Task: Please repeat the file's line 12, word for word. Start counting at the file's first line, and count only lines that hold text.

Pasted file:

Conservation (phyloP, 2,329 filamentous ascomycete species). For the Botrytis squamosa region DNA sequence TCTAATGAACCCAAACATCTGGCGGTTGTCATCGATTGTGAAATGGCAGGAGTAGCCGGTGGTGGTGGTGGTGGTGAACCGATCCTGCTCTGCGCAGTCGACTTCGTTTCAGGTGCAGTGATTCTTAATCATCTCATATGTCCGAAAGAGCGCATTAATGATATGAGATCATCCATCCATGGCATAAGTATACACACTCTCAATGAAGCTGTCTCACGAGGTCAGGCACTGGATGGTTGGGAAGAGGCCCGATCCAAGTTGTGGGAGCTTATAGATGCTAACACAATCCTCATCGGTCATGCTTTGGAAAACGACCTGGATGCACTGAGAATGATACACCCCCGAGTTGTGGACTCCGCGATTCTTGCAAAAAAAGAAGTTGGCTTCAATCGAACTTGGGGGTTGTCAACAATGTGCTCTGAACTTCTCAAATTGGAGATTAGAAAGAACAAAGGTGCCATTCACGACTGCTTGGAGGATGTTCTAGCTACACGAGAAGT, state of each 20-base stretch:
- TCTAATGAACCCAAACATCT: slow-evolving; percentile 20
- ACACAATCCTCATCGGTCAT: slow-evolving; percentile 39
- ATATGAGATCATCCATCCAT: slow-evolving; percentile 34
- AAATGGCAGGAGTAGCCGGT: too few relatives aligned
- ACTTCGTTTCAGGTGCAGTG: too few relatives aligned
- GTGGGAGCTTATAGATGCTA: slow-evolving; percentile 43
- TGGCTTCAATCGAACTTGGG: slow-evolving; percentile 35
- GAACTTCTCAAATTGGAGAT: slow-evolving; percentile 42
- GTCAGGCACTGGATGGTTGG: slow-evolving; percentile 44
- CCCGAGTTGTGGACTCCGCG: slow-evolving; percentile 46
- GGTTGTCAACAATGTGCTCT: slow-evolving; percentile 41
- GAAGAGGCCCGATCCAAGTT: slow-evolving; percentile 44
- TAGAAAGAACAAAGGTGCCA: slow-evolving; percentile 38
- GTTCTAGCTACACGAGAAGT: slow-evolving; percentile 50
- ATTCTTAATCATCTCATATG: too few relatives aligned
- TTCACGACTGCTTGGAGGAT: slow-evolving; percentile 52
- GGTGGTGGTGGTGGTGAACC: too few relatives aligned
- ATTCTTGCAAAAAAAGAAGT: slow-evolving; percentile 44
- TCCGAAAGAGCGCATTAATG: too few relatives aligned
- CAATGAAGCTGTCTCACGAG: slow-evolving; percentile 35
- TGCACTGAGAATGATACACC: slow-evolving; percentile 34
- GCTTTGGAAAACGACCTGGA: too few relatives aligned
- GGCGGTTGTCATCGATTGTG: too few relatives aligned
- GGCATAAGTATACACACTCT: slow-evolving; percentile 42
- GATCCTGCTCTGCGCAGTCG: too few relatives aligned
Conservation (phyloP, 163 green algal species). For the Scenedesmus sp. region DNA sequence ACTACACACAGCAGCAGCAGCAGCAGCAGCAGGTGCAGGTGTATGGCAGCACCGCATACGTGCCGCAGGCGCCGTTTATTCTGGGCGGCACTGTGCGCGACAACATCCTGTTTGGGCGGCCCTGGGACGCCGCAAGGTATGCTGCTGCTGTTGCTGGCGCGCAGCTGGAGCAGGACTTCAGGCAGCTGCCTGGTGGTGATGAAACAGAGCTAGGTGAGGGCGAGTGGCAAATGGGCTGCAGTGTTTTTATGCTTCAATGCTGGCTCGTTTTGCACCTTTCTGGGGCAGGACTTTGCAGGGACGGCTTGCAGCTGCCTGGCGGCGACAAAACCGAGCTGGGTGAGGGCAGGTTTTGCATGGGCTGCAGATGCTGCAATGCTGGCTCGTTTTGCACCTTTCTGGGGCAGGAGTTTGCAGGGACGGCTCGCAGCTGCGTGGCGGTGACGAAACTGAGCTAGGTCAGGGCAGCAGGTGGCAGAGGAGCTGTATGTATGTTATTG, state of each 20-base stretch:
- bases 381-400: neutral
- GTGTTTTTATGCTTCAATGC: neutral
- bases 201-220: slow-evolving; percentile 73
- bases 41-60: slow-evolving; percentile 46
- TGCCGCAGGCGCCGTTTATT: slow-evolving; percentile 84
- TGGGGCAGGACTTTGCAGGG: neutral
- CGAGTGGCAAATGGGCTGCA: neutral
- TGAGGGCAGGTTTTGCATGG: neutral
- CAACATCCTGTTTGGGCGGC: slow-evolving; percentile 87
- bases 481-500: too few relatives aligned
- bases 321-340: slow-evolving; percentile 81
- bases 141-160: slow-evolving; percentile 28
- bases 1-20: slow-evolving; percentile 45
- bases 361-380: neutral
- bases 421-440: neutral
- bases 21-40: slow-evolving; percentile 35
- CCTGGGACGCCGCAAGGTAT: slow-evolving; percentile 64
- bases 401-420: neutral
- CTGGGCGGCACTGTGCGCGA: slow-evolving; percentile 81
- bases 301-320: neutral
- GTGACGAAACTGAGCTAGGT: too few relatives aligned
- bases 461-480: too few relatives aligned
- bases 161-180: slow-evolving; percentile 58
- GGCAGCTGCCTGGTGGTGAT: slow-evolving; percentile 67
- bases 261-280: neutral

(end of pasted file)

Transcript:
- GGTTGTCAACAATGTGCTCT: slow-evolving; percentile 41